One of the legal requirements for a finding of NGMI is the presence of a “defect of reason,” which in medical terms translates to the presence of a delusional belief or a severe disturbance of the capacity for rational thinking. Therefore, in our sample a delusional belief at the time of the offense was reported in almost every case (97%). The most common delusion was that the victim posed a threat to the offender (60%). Auditory hallucinations were reported by 79% of the offenders, and 32% reported that the hallucinations either directed their actions or warned them about the victim shortly before the offense. Twelve patients, ten of whom had a diagnosis of schizoaffective disorder, were described as being in a manic state at the time of the offense. A third of the offenders (32%) reported a co-occurring depressed mood at the time of the offense.

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Comparison of first-episode and previously treated groups

Of the total of 272 offenders found NGMI, 124 (46%) were classified as being in their first episode of psychosis, including two who killed fellow patients on the day of admission to a psychiatric hospital and another two who killed a person within a month of starting antipsychotic treatment.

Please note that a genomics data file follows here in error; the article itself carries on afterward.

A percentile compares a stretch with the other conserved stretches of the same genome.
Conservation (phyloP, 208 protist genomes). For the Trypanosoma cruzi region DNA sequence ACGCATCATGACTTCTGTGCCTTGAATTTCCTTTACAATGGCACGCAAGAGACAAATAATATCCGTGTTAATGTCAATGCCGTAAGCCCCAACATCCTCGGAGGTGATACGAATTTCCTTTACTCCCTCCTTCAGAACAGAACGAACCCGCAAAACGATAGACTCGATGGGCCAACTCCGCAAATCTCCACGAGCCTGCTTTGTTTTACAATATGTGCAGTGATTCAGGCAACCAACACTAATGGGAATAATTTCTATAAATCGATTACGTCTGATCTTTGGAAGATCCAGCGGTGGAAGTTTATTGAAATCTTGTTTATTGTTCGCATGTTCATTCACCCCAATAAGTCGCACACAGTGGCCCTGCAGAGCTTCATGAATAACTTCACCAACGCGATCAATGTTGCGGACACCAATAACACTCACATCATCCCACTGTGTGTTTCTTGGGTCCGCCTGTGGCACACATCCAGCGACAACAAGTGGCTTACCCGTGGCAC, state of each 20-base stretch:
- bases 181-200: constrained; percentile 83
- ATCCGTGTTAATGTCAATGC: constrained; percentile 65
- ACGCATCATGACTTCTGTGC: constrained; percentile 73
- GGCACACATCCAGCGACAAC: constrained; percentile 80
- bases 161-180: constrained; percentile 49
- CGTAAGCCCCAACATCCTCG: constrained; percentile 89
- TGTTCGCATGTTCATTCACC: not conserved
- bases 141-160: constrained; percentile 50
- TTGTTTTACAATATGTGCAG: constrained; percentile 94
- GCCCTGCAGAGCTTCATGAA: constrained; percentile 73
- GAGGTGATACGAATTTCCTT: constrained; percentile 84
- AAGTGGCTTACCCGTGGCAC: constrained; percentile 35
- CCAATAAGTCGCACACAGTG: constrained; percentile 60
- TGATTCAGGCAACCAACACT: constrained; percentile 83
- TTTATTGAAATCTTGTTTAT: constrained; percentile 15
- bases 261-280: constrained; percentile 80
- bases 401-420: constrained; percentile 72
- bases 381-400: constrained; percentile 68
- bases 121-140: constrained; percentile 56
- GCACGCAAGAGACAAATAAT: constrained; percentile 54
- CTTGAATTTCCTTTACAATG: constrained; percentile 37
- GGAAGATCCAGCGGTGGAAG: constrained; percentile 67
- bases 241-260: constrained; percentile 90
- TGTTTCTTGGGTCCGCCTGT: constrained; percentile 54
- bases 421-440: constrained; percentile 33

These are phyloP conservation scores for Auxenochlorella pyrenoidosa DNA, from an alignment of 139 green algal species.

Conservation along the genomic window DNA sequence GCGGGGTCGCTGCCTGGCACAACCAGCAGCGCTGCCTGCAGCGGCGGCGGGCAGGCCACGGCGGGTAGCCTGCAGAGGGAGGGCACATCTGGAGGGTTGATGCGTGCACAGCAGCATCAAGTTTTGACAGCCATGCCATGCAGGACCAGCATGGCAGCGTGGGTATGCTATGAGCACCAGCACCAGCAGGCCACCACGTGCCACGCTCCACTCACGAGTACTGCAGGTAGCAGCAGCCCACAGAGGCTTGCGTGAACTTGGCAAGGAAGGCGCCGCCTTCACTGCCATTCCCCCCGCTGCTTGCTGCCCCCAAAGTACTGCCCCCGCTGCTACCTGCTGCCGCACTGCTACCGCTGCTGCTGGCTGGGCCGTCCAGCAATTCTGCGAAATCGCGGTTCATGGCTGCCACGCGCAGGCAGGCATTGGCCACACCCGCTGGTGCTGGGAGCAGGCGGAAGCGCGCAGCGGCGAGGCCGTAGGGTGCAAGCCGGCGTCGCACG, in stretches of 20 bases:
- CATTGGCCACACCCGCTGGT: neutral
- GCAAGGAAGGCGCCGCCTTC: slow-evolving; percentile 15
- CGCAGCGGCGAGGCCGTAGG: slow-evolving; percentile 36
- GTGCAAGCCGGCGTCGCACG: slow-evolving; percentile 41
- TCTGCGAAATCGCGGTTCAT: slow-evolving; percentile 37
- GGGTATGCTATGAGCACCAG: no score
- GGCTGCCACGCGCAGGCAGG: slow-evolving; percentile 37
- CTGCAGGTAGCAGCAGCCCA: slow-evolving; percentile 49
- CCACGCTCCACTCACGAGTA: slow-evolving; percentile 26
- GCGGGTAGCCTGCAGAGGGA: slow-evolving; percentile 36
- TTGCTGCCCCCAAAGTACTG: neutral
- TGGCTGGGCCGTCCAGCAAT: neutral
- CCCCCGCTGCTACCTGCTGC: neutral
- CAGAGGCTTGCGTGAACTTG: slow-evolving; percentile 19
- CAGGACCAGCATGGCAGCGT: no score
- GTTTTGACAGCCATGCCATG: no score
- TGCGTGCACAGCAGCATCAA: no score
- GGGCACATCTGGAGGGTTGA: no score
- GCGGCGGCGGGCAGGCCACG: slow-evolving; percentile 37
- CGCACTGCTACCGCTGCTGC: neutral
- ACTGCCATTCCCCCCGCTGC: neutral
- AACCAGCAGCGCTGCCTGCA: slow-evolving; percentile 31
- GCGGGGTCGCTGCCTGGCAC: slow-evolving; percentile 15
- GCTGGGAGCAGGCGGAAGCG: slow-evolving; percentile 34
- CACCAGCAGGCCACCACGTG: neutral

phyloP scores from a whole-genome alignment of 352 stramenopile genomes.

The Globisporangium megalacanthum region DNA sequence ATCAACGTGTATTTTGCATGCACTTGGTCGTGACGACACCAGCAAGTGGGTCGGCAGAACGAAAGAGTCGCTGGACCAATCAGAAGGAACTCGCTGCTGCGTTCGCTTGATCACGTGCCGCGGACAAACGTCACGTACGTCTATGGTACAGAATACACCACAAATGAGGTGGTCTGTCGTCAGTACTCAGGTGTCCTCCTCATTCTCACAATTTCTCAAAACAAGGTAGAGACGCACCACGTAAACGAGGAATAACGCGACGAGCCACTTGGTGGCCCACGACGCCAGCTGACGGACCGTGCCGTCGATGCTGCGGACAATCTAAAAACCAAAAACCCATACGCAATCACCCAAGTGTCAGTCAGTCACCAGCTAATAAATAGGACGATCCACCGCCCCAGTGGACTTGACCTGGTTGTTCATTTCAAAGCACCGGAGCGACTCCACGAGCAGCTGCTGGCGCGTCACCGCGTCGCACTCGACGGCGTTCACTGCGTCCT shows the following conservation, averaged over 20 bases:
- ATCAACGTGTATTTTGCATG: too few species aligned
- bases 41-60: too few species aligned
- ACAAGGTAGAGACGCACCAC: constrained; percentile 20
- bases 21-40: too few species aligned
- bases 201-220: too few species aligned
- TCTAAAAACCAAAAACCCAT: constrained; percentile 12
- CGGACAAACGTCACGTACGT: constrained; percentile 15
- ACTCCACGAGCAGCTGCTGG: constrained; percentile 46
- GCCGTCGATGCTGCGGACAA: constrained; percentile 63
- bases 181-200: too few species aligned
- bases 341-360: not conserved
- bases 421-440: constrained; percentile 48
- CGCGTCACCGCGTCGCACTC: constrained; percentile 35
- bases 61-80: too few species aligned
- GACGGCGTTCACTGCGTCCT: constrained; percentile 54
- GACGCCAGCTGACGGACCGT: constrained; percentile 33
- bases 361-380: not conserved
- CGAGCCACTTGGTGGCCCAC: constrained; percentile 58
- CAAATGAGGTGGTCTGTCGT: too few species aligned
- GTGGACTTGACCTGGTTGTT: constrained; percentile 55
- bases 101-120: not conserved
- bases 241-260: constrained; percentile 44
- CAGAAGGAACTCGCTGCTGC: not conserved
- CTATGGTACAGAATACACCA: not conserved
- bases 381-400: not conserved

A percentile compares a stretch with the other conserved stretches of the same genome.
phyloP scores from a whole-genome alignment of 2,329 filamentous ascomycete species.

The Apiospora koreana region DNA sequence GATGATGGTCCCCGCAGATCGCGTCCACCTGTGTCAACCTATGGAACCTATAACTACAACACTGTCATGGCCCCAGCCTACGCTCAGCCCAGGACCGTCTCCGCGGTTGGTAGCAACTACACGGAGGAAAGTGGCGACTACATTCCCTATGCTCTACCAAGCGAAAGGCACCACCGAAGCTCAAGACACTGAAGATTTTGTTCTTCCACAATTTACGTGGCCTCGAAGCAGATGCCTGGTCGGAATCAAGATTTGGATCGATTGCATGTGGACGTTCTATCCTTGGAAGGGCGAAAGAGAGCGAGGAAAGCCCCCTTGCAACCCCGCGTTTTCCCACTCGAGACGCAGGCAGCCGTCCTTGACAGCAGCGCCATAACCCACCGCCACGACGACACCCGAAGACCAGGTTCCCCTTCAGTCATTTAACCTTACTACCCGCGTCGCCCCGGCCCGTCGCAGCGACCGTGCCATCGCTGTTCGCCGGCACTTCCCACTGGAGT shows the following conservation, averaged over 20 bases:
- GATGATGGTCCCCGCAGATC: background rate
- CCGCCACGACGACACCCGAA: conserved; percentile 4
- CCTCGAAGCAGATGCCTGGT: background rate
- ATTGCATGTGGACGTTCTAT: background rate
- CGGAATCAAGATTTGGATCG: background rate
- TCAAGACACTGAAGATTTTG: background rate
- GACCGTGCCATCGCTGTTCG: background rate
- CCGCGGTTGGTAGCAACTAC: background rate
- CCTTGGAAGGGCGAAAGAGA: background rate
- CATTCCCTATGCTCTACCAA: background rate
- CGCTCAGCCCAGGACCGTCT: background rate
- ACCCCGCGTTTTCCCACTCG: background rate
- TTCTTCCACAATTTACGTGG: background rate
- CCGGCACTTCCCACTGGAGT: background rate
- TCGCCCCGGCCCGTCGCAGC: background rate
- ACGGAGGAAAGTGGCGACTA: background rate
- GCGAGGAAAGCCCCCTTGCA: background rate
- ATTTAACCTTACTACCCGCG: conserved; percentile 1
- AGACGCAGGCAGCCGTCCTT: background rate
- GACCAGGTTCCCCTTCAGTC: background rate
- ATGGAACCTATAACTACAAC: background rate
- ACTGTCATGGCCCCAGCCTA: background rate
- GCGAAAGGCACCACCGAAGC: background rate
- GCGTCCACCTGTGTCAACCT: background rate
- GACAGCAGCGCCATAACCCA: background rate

Despite a mean delay of more than two years between the onset of psychotic symptoms and the offense, first-episode patients were significantly younger than those who had previously received treatment (Table 2). No significant differences were found in the proportion of males, the number of years of education, the proportion who had ever held paid employment, or the patterns of substance abuse. First-episode patients were more likely to have been born overseas, to be from a non-English-speaking country, to report depressed mood at the time of the offense, to have a diagnosis of an affective psychosis, and to have used a firearm. A larger proportion of the previously treated patients were described as exhibiting thought disorder at the time of the initial assessment, and a larger proportion of the previously treated group had a prior criminal conviction. Multiple logistic regression found that younger age, coming from a non-English-speaking country, and use of a firearm in the offense were independently associated with being in the subgroup with first-episode psychosis (Table 3).